This is the reality we now face, and the onslaught is coming fast. Major LGBT organizations are now pressing their demands and gaining traction. A host of politicians are ready to support any legislation that will make them appear, by their calculation, on “the right side of history,” not to mention on the winning side of the ballot box. An entire universe of regulative bodies ranging from the National Collegiate Athletic Association (NCAA) and the American Bar Association to accrediting agencies and local school boards is poised to drop the hammer on any individual or institution that stands in the path of the sexual revolution.

Once the U.S. Supreme Court ruled same-sex marriage to be the law of the land (June 2015), flood gates opened.  The 14th amendment was applied to LGBT practices (“no state shall deny to any person within its jurisdiction ‘the equal protection of the laws'”).  Thus they became civil rights.  And, thus, they became a voting bloc politicians craved.  This, then, made Christians, who want to uphold biblical morality, potential law-breakers—and left to live as a distinct minority.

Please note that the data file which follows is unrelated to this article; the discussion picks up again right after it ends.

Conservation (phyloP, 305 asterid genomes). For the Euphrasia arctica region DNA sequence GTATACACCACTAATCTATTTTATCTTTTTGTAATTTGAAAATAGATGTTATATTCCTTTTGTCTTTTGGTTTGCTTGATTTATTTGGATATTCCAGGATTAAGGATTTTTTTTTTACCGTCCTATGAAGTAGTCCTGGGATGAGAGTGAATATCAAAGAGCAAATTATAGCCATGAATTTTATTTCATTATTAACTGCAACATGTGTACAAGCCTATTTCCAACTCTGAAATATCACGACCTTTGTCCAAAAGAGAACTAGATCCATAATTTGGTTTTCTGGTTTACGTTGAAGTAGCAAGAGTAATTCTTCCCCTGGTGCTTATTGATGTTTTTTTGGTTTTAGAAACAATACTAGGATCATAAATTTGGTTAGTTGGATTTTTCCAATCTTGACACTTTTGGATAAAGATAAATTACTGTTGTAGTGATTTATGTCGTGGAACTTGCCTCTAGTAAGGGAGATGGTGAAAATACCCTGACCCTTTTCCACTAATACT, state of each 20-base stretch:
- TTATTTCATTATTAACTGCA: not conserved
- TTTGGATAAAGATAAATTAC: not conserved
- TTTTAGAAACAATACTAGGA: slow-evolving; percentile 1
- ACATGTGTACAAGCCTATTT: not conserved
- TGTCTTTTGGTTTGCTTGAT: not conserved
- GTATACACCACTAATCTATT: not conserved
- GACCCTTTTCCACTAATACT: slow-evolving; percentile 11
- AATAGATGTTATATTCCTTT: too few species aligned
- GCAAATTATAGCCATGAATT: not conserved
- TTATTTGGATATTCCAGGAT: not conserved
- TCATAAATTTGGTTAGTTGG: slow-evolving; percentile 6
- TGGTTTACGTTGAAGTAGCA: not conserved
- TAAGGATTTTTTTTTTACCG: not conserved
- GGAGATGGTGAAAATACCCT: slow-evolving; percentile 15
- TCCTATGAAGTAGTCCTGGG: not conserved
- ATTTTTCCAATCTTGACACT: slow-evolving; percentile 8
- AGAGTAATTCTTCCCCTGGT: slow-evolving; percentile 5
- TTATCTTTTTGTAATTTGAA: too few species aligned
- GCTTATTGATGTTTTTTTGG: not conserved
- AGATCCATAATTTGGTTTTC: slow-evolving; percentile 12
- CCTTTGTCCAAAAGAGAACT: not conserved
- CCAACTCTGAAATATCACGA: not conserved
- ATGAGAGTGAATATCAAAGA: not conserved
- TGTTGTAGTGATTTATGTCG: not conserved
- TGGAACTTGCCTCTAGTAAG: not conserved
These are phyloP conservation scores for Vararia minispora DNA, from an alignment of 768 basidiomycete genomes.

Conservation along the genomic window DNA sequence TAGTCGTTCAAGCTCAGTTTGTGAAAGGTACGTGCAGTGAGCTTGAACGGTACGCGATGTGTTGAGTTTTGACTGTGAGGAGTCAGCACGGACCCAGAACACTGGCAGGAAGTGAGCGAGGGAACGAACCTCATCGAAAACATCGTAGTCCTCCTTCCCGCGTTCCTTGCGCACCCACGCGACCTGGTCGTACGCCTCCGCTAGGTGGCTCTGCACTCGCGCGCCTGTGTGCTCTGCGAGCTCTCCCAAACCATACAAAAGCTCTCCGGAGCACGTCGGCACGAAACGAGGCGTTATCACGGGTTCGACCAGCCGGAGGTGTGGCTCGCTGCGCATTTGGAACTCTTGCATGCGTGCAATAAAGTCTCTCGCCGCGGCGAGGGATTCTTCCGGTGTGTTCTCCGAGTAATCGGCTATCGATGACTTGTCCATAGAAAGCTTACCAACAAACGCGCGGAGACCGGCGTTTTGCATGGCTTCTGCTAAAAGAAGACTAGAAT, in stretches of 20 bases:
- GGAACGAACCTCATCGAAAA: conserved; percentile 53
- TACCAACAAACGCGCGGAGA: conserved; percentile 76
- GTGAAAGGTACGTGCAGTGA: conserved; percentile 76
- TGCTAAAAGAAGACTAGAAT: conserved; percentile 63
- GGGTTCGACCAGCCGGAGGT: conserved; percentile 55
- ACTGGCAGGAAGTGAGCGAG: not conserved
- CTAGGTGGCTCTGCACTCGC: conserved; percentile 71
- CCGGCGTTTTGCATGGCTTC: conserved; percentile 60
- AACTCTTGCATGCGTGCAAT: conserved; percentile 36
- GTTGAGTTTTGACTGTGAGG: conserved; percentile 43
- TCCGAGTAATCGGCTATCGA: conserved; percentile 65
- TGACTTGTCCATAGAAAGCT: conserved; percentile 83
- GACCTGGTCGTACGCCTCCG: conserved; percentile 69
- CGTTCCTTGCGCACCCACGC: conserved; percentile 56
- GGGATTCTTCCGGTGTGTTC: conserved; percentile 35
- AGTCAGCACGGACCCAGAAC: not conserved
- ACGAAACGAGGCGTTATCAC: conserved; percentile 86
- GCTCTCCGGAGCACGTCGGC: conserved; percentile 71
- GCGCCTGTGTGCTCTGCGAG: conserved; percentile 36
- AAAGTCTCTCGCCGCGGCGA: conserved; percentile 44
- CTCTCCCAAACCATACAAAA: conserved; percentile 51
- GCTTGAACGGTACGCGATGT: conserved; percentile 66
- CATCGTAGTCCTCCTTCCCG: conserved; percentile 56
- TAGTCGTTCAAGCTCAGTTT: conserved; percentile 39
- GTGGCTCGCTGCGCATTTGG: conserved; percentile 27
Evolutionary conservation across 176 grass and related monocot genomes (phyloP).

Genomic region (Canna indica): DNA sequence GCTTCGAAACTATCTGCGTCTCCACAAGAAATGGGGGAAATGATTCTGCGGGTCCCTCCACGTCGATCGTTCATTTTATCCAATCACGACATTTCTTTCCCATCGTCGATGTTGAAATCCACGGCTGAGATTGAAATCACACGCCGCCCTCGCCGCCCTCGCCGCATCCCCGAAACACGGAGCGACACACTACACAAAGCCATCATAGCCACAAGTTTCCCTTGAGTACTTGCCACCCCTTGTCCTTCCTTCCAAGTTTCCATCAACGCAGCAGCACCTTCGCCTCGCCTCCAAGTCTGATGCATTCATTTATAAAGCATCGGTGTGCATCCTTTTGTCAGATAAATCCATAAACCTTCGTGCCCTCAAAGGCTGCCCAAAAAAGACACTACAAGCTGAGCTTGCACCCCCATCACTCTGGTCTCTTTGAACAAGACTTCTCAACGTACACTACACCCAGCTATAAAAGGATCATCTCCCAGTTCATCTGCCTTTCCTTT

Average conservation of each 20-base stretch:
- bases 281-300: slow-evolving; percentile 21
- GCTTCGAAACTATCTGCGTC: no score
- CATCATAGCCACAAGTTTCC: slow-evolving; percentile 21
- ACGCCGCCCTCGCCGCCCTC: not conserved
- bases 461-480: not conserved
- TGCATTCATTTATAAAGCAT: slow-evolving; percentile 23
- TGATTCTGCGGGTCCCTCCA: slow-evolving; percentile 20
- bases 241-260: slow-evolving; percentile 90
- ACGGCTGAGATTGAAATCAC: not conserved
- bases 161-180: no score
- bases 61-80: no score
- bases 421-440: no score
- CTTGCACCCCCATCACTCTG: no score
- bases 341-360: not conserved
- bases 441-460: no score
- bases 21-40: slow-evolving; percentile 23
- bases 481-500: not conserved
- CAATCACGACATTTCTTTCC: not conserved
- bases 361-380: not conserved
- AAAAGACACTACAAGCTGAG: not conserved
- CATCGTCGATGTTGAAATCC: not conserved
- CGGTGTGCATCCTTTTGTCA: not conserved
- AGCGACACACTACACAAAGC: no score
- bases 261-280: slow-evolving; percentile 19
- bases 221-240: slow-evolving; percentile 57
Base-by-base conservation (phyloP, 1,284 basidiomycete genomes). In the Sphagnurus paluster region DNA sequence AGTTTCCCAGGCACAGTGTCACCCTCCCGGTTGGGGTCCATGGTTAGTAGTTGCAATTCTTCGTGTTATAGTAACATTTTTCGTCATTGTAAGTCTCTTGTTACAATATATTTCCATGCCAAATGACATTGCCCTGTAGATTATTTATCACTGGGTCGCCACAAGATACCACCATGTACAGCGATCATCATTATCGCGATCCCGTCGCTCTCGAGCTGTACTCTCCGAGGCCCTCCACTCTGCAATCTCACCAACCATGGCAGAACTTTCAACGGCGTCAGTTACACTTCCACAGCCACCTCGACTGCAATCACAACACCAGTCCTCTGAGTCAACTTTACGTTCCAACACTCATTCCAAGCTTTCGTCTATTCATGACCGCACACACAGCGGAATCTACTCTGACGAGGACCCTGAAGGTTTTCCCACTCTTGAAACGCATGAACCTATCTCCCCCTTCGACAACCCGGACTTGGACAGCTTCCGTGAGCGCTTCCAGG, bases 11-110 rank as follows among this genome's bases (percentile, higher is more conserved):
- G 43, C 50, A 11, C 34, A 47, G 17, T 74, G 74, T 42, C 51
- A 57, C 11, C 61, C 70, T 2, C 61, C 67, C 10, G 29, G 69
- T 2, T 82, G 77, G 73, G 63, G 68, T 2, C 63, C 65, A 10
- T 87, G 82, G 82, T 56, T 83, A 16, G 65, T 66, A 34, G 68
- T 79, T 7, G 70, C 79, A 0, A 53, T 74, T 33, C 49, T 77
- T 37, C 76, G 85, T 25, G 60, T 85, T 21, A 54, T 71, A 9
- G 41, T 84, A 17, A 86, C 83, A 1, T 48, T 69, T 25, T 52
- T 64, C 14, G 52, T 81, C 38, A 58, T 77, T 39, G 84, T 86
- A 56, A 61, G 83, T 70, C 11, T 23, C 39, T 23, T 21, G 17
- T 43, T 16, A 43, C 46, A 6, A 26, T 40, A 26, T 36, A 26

Now, along comes a voice to warn us that the deluge is coming and to argue that we had better prepare ourselves for disaster or save ourselves at last by joining the revolution.

How will we respond?  Standing for biblical morality will bring down the wrath of the culture.  Joining the sexual revolution will bring down the wrath of God.  Neutrality is impossible.  One can’t dismiss a revolution with a wave of the hand.

That voice is Professor David Gushee of Mercer University. In a recent column at Religion News Service, Gushee announced: “Middle ground is disappearing on the question of whether LGBT persons should be treated as full equals, without any discrimination in society — and on the related question of whether religious institutions should be allowed to continue discriminating due to their doctrinal beliefs. It turns out that you are either for full and unequivocal social and legal equality for LGBT people, or you are against it, and your answer will at some point be revealed. This is true both for individuals and for institutions.”

“Discrimination” is a hot-button word.  It has two distinct meanings.   One, “the unjust or prejudicial treatment of different categories of people or things, especially on the grounds of race, age, or sex.”  Two, recognition and understanding of the difference between one thing and another.”  In popular parlance, definition one is most common, and is morally wrong.  Number two is morally neutral.  It simply is the recognition that my head is bald and yours has hair.  I don’t know how Gushee uses it here (I suspect “one”.)